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Civilian Casualties Mount in South Vietnam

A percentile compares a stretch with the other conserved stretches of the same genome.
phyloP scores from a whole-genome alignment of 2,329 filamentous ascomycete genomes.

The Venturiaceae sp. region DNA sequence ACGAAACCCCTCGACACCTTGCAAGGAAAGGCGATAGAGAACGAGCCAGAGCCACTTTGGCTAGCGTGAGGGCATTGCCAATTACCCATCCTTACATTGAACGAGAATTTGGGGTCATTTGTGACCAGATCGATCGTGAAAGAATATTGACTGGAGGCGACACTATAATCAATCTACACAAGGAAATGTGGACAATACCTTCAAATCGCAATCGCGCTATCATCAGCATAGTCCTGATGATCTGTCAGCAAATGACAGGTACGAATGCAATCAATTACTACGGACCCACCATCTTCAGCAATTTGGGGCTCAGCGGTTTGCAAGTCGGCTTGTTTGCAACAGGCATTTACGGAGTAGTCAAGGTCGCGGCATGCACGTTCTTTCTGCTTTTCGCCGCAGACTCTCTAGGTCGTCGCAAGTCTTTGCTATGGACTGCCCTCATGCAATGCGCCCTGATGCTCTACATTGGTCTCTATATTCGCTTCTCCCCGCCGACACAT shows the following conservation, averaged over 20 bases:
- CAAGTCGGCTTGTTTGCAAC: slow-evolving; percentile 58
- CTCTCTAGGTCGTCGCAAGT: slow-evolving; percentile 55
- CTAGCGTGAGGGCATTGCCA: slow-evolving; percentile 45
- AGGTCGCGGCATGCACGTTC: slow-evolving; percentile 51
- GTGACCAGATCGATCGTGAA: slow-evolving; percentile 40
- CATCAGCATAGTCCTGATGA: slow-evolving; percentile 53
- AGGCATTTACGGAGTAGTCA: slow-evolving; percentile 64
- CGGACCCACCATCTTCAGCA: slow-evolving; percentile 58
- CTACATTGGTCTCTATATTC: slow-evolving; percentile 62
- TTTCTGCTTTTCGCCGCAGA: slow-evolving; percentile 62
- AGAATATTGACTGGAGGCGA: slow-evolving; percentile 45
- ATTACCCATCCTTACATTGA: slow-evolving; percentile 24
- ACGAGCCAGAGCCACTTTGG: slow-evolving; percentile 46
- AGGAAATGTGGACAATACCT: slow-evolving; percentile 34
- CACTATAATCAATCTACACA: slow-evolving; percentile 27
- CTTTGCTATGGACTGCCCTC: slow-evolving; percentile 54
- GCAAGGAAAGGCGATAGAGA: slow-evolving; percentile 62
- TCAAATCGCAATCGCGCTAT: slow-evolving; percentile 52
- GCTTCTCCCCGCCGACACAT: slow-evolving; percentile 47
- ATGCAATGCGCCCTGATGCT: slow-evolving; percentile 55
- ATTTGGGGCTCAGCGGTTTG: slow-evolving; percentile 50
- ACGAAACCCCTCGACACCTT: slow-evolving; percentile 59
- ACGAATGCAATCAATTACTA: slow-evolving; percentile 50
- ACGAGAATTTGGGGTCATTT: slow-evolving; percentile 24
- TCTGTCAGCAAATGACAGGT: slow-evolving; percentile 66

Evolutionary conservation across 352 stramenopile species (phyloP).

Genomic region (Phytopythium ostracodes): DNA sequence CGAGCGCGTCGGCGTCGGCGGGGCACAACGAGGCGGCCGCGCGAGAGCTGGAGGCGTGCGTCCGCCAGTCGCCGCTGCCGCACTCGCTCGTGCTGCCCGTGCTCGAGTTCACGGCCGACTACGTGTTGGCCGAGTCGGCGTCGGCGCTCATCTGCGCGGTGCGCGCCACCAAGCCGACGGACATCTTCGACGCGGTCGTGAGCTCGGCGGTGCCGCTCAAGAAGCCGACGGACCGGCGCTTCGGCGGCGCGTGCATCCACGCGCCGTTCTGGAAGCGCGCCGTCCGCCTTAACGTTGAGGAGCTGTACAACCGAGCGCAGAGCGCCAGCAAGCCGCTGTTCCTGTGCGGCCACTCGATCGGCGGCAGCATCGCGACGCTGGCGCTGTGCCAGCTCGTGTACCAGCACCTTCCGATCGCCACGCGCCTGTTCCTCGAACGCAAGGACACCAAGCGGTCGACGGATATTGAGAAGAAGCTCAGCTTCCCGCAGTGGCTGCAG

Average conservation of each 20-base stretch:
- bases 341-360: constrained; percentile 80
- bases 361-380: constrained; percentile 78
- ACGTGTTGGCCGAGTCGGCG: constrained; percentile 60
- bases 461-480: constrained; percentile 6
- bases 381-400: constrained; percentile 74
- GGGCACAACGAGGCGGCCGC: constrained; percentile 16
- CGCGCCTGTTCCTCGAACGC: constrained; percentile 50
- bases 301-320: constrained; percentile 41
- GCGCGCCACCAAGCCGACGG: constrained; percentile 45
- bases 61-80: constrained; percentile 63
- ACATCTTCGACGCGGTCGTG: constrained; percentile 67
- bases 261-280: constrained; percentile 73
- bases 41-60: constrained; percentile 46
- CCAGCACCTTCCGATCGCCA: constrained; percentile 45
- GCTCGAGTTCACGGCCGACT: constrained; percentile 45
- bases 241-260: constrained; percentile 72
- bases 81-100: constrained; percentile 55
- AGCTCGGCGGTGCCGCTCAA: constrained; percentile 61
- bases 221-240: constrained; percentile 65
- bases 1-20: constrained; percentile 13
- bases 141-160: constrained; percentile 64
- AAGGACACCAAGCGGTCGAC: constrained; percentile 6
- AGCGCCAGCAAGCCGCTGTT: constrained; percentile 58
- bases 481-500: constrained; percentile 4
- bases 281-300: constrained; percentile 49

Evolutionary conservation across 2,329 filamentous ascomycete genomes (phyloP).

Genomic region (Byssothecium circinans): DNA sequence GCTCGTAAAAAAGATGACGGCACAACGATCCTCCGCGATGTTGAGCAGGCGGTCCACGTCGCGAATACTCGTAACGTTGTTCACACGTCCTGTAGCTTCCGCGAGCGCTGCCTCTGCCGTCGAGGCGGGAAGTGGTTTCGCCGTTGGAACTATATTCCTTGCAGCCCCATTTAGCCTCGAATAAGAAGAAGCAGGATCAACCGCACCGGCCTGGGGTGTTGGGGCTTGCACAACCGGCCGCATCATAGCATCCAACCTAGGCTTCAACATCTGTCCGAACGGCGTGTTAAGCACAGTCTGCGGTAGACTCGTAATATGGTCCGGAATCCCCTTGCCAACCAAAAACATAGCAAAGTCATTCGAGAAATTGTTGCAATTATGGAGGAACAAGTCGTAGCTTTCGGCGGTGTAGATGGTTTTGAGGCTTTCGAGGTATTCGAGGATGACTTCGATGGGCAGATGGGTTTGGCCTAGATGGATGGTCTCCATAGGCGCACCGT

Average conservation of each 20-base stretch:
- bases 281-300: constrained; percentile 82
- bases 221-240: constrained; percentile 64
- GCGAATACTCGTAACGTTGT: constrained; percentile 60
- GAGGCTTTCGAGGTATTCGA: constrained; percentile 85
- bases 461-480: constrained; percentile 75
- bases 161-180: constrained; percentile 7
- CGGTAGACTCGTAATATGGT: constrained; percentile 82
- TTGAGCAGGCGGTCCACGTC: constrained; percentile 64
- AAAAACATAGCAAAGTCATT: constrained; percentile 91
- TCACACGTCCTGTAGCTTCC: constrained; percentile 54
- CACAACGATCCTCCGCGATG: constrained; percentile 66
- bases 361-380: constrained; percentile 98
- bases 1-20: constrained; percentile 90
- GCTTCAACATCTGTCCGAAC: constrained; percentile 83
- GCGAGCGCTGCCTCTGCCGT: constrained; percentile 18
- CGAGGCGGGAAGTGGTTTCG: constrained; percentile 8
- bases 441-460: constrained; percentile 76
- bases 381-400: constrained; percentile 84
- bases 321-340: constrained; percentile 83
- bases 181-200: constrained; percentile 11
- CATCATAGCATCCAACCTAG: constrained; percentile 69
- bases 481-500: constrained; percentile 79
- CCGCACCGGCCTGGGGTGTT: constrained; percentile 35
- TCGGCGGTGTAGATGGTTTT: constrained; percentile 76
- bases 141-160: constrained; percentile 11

Feb. 22, 1963 - Civilian casualties in South Vietnam are being partially attributed to strikes by T-28 and B-26 planes piloted by Americans. Both Vietnamese and American officials have raised doubts whether the effectiveness of air strikes against the Viet Cong is outweighed by the harmful psychological effect of killing and wounding civilians by accidental strafing, bombing, and dropping of firebombs. Communist agents are telling villagers the “rain of death” from the skies is America’s special contribution to the war in Vietnam. American servicemen are being portrayed on village posters as looters and rapists. Posters depicting casualties from air strikes emphasize planes with U.S. markings. Women and children are sometimes the victims of air strikes because Communist guerrillas place their positions in the midst of the civilians. The U.S. Air Force has more than 2,000 men in South Vietnam, and the fighter pilots no longer wait to be shot at by the Communists. They are now authorized to make actual tactical strikes.


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